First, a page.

By Amy Fallon, with contributions from Chanroat Ra, Transparency International Cambodia
“Mobilising women to defend their community and culture”
30 November 2021
In Cambodia, while women and Indigenous people often bear the brunt mining, their opinions are too often ignored. Through workshops, Transparency International Cambodia is equipping them with information and skills to stand up for their rights.
In a village in Ratanakiri province in northeast Cambodia, a woman from the Tompun tribe prepares to speak to mining company representatives. She has heard claims that Indigenous women have been evicted from their homes and are facing relocation without consent or compensation, after mining licences have been awarded.
As an activist and community liaison officer challenging gender expectations and norms – behaviour not always welcomed by male leaders or local authorities – she helps other Indigenous women navigate mining impacts, she told TI Cambodia.
“Mining is especially disruptive for women and Indigenous people, who often bear the brunt of its impacts, like environmental damage and social disruption, often without benefiting from any of its advantages,” says Chanroat Ra, Programme Manager in Business Integrity and Accountable Mining at TI Cambodia.
“One of this activist’s major challenges is to mobilise women to defend their community and culture, which are under threat from growing mining exploration and exploitation in a region populated with Indigenous groups.”
In Ratanakiri and two other provinces, Preah Vihear in the country’s north and Mondulkiri in the east, TI Cambodia has heard allegations at meetings of incidents affecting women and Indigenous groups. These include claims about water pollution, and issues related to a lack of information that prevents citizens from defending their rights. Through TI Cambodia’s field work in 2020, it became clear that communities and local authorities lacked knowledge of the principles of Free, Prior and Informed Consent (FPIC) and the environmental impact assessment (EIA) process.
To strengthen the ability of women and Indigenous people to participate as leaders, make decisions and share ideas in other prominent roles, TI Cambodia conducted two-day training sessions on both the EIA process and FPIC in January 2021. These were held in Preah Vihear, Ratanakiri, and Kratie, a province in the country’s east.
The workshops were attended by men and women, staff from Development and Partnership in Action (DPA), a local NGO working on gender equality and natural resource management, local authorities, Indigenous community representatives, human rights defenders (HRDs) and representatives from Greening Prey Lang (GPL), a USAID-funded project to conserve southeast Asia’s largest natural forest. A group from Cambodia’s Kuy Indigenous tribe also attended.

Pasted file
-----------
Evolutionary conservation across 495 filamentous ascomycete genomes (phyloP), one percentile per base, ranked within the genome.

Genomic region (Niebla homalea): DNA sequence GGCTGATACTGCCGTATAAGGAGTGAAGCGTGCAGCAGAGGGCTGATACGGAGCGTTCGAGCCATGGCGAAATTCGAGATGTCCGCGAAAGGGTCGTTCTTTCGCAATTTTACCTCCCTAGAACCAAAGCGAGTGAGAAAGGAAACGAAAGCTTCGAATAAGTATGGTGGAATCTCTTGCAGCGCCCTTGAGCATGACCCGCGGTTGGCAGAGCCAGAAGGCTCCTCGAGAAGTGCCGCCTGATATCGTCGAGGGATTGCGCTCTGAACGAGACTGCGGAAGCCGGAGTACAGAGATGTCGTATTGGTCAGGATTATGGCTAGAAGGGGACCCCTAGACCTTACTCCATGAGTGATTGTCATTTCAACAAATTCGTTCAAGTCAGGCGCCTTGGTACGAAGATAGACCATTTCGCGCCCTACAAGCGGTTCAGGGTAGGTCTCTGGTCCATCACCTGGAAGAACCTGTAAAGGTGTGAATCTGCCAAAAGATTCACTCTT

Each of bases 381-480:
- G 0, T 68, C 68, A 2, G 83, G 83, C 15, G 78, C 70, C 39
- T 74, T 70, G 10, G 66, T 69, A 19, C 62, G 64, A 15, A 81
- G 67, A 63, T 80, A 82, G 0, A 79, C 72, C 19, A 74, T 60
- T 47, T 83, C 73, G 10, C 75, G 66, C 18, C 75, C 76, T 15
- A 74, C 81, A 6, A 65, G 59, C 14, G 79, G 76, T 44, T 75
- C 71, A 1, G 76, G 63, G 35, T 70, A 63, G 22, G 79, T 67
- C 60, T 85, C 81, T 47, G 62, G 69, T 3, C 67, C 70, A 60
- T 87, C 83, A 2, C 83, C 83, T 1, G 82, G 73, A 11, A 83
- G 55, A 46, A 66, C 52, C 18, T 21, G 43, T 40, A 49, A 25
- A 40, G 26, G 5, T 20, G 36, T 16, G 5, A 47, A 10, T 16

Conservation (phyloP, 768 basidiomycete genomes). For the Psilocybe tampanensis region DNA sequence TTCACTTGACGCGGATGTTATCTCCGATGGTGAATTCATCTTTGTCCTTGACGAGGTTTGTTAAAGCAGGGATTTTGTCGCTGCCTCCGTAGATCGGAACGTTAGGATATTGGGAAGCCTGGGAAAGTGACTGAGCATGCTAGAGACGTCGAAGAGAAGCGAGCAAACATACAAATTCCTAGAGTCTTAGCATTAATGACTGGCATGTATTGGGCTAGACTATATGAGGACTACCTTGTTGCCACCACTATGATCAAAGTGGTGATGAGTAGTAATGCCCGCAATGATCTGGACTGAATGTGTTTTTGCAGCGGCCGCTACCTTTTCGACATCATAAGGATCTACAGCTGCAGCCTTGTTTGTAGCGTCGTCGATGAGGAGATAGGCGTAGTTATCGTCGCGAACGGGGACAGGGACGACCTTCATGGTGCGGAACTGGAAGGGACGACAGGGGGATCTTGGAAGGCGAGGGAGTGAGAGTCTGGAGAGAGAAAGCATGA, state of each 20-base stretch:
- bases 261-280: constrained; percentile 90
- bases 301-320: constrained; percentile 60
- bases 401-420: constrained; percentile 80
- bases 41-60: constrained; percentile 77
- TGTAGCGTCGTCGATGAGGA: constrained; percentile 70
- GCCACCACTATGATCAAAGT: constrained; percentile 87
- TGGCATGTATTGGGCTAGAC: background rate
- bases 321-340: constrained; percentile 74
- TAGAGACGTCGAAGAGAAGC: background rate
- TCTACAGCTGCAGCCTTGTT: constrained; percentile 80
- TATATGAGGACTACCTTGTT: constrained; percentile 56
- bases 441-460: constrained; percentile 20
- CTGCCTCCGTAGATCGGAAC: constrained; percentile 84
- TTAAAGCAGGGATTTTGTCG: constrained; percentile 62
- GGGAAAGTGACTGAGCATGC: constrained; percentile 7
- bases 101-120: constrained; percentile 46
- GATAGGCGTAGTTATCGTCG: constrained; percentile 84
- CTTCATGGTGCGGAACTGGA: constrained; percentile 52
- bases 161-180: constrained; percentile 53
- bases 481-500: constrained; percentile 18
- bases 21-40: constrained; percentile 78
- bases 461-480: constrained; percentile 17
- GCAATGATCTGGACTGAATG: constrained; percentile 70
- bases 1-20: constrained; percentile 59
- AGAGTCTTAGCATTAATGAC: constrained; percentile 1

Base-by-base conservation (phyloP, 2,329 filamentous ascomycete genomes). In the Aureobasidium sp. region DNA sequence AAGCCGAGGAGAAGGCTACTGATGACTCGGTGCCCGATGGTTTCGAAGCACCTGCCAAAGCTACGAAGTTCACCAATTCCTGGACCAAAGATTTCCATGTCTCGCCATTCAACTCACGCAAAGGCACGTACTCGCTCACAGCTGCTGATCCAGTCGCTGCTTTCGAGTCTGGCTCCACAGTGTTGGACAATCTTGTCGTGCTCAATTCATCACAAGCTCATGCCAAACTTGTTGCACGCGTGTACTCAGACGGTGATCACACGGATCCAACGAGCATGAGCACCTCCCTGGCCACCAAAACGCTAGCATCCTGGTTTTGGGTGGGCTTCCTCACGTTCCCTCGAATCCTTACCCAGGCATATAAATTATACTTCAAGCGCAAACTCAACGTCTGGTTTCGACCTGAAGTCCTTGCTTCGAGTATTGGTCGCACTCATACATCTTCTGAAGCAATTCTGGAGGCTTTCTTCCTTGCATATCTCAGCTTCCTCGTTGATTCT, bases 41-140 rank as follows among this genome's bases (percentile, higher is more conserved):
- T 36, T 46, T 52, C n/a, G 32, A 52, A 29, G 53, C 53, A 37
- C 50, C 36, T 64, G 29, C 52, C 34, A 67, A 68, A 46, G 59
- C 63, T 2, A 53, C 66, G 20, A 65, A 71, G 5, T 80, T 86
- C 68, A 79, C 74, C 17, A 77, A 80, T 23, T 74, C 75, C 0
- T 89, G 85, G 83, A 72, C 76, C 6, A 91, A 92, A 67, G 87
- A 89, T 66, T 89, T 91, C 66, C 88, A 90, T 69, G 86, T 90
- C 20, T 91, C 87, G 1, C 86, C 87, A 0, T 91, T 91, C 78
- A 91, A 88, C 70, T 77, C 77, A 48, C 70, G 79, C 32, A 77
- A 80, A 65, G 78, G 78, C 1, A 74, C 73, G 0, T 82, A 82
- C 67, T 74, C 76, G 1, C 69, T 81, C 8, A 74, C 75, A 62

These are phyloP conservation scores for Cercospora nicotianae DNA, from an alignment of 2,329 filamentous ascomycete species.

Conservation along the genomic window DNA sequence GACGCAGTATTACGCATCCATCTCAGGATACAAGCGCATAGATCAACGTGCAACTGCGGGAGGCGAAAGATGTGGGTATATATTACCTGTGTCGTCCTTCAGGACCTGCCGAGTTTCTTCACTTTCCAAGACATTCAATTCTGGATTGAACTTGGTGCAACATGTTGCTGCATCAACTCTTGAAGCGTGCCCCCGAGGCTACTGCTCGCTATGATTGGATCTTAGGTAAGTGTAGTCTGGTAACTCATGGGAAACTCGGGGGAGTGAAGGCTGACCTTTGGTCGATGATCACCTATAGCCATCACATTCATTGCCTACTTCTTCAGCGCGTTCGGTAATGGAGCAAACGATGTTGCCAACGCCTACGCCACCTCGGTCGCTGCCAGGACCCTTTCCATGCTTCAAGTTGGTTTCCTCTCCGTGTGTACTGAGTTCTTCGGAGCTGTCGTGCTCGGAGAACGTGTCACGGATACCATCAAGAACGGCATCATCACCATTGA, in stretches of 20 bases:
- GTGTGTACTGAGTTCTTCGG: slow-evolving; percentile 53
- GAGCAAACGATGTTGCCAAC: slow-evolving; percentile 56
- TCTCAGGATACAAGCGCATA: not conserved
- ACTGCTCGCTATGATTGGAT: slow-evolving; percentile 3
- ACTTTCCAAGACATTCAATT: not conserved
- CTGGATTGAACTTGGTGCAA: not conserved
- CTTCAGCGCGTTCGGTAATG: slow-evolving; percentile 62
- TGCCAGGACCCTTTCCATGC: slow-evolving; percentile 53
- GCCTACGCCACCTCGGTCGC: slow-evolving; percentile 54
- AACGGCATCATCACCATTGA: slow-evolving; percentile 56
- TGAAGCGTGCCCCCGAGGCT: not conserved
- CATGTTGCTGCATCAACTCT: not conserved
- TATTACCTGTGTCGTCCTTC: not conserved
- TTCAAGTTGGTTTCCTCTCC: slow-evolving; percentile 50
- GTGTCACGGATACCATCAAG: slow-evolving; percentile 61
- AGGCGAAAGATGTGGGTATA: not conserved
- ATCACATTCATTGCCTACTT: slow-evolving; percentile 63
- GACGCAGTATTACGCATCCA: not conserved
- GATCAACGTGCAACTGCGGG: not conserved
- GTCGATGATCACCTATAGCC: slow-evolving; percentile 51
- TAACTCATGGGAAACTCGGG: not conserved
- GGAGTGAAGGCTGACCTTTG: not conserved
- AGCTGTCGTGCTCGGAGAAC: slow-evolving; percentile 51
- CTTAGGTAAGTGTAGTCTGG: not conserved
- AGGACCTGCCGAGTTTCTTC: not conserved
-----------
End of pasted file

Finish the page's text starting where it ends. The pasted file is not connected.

Women made up almost half of the participants at each of the workshops.
Participants learnt about the challenges encountered by women in leadership during community consultation for new mining projects. They also learnt how to improve their self-confidence in these positions. After the training, the participants – men and women – were able to develop their own monitoring activities to closely watch mining operations.
CREATING A MORE TRANSPARENT AND DEMOCRATIC CAMBODIA
During the discussions there was broad agreement that women needed to be more meaningfully engaged in the mining approvals process. Participants agreed that community leaders and representatives should lead negotiations with the country’s Ministry of Mines and Energy, as well as mining companies, to improve meaningful participation in the licensing process in order to enhance transparency and accountability.
“In evaluations and wrap-up discussions, most people demonstrated a better understanding of the training topics, especially meaningful participation in the EIA process,” says Chanroat.
“Indigenous participants also reported that they better understood FPIC principles. Attendants provided feedback that they better understood gender equity and the gendered effects of mining.”
In April, TI Cambodia and the Highlander Association (HA), a local Indigenous women-led organisation based in Ratankiri, held a meeting between the community and representatives of Angkor Resources Corp to discuss the company’s exploration and community development plan in Taing Se commune, in eastern Ratanakiri. More than half of the participants were women and included village chiefs, community councillors and company representatives. Lively discussions took place about community concerns about exploration and how Angkor Gold would share benefits from their mining activities with the Taing Se community.
A community development agreement (CDA) between the community and the company was signed with the community that same month, following the meeting.
“Our training has equipped them with valuable knowledge which will strengthen their rights,” says Chanroat.
“And our work won’t just help achieve more transparency in the mining sector, it will contribute towards a more just, equitable and democratic Cambodia overall.”